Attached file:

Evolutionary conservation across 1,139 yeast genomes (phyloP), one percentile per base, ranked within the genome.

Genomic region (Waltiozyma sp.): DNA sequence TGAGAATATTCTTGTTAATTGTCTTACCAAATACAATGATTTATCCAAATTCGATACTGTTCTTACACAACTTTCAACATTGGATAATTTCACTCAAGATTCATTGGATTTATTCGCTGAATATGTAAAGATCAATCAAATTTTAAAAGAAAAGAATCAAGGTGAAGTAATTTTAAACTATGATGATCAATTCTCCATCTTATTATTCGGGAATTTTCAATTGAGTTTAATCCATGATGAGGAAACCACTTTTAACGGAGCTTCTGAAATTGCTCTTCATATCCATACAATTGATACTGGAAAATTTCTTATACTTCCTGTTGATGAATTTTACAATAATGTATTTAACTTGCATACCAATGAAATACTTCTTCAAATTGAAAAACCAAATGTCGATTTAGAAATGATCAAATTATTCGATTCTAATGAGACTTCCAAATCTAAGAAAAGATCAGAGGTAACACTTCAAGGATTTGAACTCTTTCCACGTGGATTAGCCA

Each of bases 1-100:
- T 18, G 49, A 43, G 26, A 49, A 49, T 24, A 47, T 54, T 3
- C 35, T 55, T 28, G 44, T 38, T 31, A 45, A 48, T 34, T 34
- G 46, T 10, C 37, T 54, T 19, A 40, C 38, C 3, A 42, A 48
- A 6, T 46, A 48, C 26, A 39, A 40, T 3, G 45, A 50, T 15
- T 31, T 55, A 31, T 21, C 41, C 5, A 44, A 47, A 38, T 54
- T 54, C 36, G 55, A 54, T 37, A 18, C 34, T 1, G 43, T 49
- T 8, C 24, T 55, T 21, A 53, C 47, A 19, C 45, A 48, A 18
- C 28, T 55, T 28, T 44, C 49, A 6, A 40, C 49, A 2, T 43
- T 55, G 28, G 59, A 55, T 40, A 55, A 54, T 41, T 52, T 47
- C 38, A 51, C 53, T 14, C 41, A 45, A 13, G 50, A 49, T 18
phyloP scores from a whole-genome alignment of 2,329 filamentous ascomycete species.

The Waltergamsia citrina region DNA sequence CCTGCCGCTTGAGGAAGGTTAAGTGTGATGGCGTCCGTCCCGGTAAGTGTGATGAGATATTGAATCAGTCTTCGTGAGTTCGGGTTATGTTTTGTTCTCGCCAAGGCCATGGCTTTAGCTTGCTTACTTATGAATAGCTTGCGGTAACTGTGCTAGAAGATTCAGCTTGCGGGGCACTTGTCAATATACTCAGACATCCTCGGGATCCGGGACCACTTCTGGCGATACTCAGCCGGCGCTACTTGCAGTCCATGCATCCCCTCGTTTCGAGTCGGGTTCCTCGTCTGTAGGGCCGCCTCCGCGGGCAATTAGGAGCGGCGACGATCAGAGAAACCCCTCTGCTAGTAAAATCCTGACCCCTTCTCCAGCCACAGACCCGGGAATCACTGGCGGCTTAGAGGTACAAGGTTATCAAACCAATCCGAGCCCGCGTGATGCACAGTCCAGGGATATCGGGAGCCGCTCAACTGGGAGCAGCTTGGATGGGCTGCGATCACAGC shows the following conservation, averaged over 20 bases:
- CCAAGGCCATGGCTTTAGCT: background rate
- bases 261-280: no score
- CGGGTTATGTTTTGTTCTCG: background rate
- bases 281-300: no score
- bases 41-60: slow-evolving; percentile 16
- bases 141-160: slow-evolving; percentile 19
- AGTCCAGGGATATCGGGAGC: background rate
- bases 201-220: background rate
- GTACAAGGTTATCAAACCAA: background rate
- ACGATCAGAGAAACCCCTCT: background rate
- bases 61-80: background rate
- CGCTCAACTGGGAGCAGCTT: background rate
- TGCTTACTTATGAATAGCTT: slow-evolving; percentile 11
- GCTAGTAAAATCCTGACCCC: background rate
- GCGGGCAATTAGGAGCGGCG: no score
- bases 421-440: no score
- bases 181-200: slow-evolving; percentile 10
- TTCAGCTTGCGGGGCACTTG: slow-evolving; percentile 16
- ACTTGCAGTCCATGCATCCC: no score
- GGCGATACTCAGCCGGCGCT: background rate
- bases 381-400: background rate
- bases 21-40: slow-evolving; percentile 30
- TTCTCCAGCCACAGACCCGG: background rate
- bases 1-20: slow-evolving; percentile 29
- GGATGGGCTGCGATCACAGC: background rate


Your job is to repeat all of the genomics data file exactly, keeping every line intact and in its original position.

Evolutionary conservation across 1,139 yeast genomes (phyloP), one percentile per base, ranked within the genome.

Genomic region (Waltiozyma sp.): DNA sequence TGAGAATATTCTTGTTAATTGTCTTACCAAATACAATGATTTATCCAAATTCGATACTGTTCTTACACAACTTTCAACATTGGATAATTTCACTCAAGATTCATTGGATTTATTCGCTGAATATGTAAAGATCAATCAAATTTTAAAAGAAAAGAATCAAGGTGAAGTAATTTTAAACTATGATGATCAATTCTCCATCTTATTATTCGGGAATTTTCAATTGAGTTTAATCCATGATGAGGAAACCACTTTTAACGGAGCTTCTGAAATTGCTCTTCATATCCATACAATTGATACTGGAAAATTTCTTATACTTCCTGTTGATGAATTTTACAATAATGTATTTAACTTGCATACCAATGAAATACTTCTTCAAATTGAAAAACCAAATGTCGATTTAGAAATGATCAAATTATTCGATTCTAATGAGACTTCCAAATCTAAGAAAAGATCAGAGGTAACACTTCAAGGATTTGAACTCTTTCCACGTGGATTAGCCA

Each of bases 1-100:
- T 18, G 49, A 43, G 26, A 49, A 49, T 24, A 47, T 54, T 3
- C 35, T 55, T 28, G 44, T 38, T 31, A 45, A 48, T 34, T 34
- G 46, T 10, C 37, T 54, T 19, A 40, C 38, C 3, A 42, A 48
- A 6, T 46, A 48, C 26, A 39, A 40, T 3, G 45, A 50, T 15
- T 31, T 55, A 31, T 21, C 41, C 5, A 44, A 47, A 38, T 54
- T 54, C 36, G 55, A 54, T 37, A 18, C 34, T 1, G 43, T 49
- T 8, C 24, T 55, T 21, A 53, C 47, A 19, C 45, A 48, A 18
- C 28, T 55, T 28, T 44, C 49, A 6, A 40, C 49, A 2, T 43
- T 55, G 28, G 59, A 55, T 40, A 55, A 54, T 41, T 52, T 47
- C 38, A 51, C 53, T 14, C 41, A 45, A 13, G 50, A 49, T 18
phyloP scores from a whole-genome alignment of 2,329 filamentous ascomycete species.

The Waltergamsia citrina region DNA sequence CCTGCCGCTTGAGGAAGGTTAAGTGTGATGGCGTCCGTCCCGGTAAGTGTGATGAGATATTGAATCAGTCTTCGTGAGTTCGGGTTATGTTTTGTTCTCGCCAAGGCCATGGCTTTAGCTTGCTTACTTATGAATAGCTTGCGGTAACTGTGCTAGAAGATTCAGCTTGCGGGGCACTTGTCAATATACTCAGACATCCTCGGGATCCGGGACCACTTCTGGCGATACTCAGCCGGCGCTACTTGCAGTCCATGCATCCCCTCGTTTCGAGTCGGGTTCCTCGTCTGTAGGGCCGCCTCCGCGGGCAATTAGGAGCGGCGACGATCAGAGAAACCCCTCTGCTAGTAAAATCCTGACCCCTTCTCCAGCCACAGACCCGGGAATCACTGGCGGCTTAGAGGTACAAGGTTATCAAACCAATCCGAGCCCGCGTGATGCACAGTCCAGGGATATCGGGAGCCGCTCAACTGGGAGCAGCTTGGATGGGCTGCGATCACAGC shows the following conservation, averaged over 20 bases:
- CCAAGGCCATGGCTTTAGCT: background rate
- bases 261-280: no score
- CGGGTTATGTTTTGTTCTCG: background rate
- bases 281-300: no score
- bases 41-60: slow-evolving; percentile 16
- bases 141-160: slow-evolving; percentile 19
- AGTCCAGGGATATCGGGAGC: background rate
- bases 201-220: background rate
- GTACAAGGTTATCAAACCAA: background rate
- ACGATCAGAGAAACCCCTCT: background rate
- bases 61-80: background rate
- CGCTCAACTGGGAGCAGCTT: background rate
- TGCTTACTTATGAATAGCTT: slow-evolving; percentile 11
- GCTAGTAAAATCCTGACCCC: background rate
- GCGGGCAATTAGGAGCGGCG: no score
- bases 421-440: no score
- bases 181-200: slow-evolving; percentile 10
- TTCAGCTTGCGGGGCACTTG: slow-evolving; percentile 16
- ACTTGCAGTCCATGCATCCC: no score
- GGCGATACTCAGCCGGCGCT: background rate
- bases 381-400: background rate
- bases 21-40: slow-evolving; percentile 30
- TTCTCCAGCCACAGACCCGG: background rate
- bases 1-20: slow-evolving; percentile 29
- GGATGGGCTGCGATCACAGC: background rate